Valentine’s Day is a romantic and love-filled day.

Lupercalia survived the early Christian era but was forbidden towards the end of the fifth century, when Pope Gelasius designated February 14th as St. Valentine’s Day, since it was judged “un-Christian.” However, it was not until much later that the day became inextricably linked to love. During the Middle Ages, it was widely thought in France and England that February 14 marked the start of bird mating season, adding to the notion that Valentine’s Day should be a day of passion in the middle of the month. In his 1375 poem “Parliament of Foules,” English author Geoffrey Chaucer was the first to mention St. Valentine’s Day as a day of romantic festivity, saying, “”For this was sent on Seynt Valentyne’s day / Whan every foul cometh ther to pick his mate.”

Valentine greetings were common in the Middle Ages, but it wasn’t until until 1400 that written Valentines began to appear. A poem written in 1415 by Charles, Duke of Orleans, to his wife while imprisoned in the Tower of London following his arrest at the Battle of Agincourt is the oldest known valentine still in existence today. (The greeting is now in the British Library’s manuscript collection in London, England.) King Henry V is said to have employed a writer named John Lydgate to write a valentine note to Catherine of Valois several years later.

Cupid: Who Is He?

Cupid is sometimes depicted as a naked cherub shooting love darts at unsuspecting couples on Valentine’s Day cards. Cupid, the Roman deity of love, has his origins in Greek mythology as Eros, the Greek god of love. Some claim he is the son of Nyx and Erebus, others say he is the son of Aphrodite and Ares, while still others say he is the son of Iris and Zephyrus, or even Aphrodite and Zeus (who would have been both his father and grandfather).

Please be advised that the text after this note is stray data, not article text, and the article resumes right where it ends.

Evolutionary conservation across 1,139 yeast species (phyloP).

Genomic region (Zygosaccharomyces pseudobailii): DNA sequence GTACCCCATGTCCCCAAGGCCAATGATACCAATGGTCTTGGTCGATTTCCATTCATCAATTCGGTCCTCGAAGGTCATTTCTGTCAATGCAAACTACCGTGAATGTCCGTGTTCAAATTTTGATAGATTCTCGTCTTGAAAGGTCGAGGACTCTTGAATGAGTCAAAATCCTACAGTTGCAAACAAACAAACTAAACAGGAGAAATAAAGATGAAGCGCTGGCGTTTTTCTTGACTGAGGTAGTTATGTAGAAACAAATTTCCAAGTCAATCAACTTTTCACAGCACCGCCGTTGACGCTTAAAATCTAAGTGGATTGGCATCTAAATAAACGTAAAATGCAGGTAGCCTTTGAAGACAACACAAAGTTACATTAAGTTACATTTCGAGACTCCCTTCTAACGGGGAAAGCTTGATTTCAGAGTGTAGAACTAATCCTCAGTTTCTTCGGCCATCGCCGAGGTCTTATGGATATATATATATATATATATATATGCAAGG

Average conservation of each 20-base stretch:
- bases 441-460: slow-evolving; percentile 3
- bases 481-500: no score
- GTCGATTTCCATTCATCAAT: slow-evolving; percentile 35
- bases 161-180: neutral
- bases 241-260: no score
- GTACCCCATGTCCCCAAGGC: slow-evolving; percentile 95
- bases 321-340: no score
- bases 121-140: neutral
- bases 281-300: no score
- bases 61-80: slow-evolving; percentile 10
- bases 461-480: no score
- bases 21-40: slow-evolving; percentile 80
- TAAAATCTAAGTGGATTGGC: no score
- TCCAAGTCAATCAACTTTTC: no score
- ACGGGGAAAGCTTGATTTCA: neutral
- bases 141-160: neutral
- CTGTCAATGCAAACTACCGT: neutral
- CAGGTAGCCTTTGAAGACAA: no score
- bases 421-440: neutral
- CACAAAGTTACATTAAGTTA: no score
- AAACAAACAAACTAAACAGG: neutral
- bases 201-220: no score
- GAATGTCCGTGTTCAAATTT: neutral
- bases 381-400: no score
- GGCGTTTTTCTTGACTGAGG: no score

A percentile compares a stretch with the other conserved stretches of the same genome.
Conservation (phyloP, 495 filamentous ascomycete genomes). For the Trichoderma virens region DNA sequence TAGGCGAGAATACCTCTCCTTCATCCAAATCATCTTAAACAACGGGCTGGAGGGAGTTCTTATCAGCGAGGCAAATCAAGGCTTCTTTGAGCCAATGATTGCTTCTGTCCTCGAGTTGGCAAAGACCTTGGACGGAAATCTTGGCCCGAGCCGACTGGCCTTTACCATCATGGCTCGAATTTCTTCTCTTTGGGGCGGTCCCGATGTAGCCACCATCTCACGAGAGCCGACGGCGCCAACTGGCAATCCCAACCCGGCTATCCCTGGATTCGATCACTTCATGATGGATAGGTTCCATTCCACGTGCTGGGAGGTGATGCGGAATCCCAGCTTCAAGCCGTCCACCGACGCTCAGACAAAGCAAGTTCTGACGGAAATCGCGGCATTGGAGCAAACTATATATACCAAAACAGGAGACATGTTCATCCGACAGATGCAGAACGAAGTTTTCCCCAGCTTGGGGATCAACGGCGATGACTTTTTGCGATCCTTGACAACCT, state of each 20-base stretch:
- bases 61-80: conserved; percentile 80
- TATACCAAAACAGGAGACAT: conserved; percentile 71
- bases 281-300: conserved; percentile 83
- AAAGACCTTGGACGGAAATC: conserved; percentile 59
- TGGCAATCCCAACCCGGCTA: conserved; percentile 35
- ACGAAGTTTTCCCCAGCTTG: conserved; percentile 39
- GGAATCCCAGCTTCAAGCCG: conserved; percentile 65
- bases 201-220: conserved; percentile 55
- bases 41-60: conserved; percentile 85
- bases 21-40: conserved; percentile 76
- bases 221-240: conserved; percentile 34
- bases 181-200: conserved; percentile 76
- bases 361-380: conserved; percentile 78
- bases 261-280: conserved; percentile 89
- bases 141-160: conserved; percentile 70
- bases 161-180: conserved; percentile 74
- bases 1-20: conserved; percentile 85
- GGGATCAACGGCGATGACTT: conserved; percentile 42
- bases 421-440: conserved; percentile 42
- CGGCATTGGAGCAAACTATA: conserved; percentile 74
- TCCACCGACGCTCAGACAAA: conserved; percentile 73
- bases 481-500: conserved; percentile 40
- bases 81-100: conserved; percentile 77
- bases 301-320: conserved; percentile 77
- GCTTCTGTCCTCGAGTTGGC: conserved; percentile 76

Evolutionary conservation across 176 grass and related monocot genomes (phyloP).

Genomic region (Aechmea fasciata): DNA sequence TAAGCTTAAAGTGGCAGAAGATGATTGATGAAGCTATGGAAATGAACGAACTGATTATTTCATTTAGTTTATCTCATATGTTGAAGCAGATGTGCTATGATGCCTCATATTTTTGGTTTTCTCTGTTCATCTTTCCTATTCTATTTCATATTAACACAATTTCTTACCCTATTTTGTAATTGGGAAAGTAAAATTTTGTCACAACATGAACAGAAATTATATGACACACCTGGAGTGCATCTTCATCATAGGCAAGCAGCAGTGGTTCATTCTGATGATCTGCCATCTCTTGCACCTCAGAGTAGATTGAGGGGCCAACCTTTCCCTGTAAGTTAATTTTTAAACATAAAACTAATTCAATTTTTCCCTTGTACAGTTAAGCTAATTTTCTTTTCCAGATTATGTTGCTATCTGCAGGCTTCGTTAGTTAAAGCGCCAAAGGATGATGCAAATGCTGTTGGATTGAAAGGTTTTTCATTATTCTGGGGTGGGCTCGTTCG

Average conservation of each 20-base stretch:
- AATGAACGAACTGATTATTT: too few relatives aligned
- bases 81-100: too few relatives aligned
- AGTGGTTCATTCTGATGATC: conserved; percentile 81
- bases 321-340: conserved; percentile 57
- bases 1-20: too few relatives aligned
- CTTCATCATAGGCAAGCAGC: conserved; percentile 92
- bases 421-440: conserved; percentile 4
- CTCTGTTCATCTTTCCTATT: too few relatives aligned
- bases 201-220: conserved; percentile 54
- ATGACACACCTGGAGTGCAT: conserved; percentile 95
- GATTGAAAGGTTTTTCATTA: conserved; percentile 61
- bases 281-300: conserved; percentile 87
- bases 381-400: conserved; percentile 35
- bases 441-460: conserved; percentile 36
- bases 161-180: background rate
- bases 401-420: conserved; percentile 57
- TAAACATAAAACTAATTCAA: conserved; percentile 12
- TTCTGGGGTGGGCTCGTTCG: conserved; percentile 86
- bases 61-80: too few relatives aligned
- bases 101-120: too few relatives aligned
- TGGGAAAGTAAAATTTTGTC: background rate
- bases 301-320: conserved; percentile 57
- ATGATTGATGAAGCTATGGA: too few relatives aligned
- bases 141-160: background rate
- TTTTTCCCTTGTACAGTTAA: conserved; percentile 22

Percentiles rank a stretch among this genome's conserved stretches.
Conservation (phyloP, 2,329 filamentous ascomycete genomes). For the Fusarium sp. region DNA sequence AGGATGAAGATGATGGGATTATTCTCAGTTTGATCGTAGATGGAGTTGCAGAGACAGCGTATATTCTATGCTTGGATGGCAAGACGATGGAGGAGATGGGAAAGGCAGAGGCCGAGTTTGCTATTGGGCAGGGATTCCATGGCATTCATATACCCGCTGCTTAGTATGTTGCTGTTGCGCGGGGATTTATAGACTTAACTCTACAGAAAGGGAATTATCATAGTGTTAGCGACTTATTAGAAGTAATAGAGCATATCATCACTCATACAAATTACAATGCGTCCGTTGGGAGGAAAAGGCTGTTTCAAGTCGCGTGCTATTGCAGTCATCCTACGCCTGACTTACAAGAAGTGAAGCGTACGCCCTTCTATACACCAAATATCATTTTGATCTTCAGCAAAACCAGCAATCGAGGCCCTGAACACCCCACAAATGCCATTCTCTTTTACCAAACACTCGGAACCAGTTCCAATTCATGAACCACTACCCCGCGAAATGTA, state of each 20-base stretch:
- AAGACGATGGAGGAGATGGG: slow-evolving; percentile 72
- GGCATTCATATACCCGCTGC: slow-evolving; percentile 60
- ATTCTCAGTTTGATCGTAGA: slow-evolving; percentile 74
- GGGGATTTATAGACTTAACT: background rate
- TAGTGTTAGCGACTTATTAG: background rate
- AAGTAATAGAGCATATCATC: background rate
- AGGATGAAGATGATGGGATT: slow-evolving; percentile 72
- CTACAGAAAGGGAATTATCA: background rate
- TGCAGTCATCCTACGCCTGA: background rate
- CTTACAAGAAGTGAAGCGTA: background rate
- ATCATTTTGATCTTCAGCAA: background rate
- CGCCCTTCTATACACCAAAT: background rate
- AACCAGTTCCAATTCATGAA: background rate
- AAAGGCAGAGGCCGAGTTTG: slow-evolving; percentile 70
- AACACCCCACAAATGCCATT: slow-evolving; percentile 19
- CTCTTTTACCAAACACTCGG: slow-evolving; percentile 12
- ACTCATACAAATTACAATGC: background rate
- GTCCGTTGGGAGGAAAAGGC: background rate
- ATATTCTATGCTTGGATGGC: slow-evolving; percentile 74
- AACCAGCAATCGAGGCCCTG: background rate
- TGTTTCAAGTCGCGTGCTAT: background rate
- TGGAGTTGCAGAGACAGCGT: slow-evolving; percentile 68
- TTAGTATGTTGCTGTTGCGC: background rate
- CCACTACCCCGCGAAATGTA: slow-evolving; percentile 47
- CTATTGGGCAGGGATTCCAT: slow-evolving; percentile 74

Eros was a gorgeous immortal who, according to the Greek Archaic poets, played with the emotions of Gods and men, employing golden arrows to excite love and leaden ones to sow hate. He wasn’t shown as the playful, chubby boy he’d become on Valentine’s Day cards until the Hellenistic period.

Greetings and Gifts for Valentine’s Day

Valentine’s Day is observed in Canada, Mexico, the United Kingdom, France, and Australia, in addition to the United States. Around the 17th century, Valentine’s Day became popular in the United Kingdom.

Friends and lovers of all social groups exchanged tiny mementos of affection or handwritten notes by the middle of the 18th century, and thanks to advances in printing technology, printed cards began to supplant written letters by 1900. In a time when direct expressing of one’s feelings was discouraged, ready-made cards were a convenient way for people to express their views. A rise in the popularity of mailing Valentine’s Day messages was also aided by lower postage charges.

In the early 1700s, Americans began sharing hand-made valentines. Esther A. Howland started selling the first mass-produced valentines in America in the 1840s. Howland, dubbed the “Mother of the Valentine,” created complex designs using actual lace, ribbons, and bright “scrap” images. The Greeting Card Association estimates that 145 million Valentine’s Day cards are sent each year, making it the second most popular card-sending event of the year (more cards are sent at Christmas).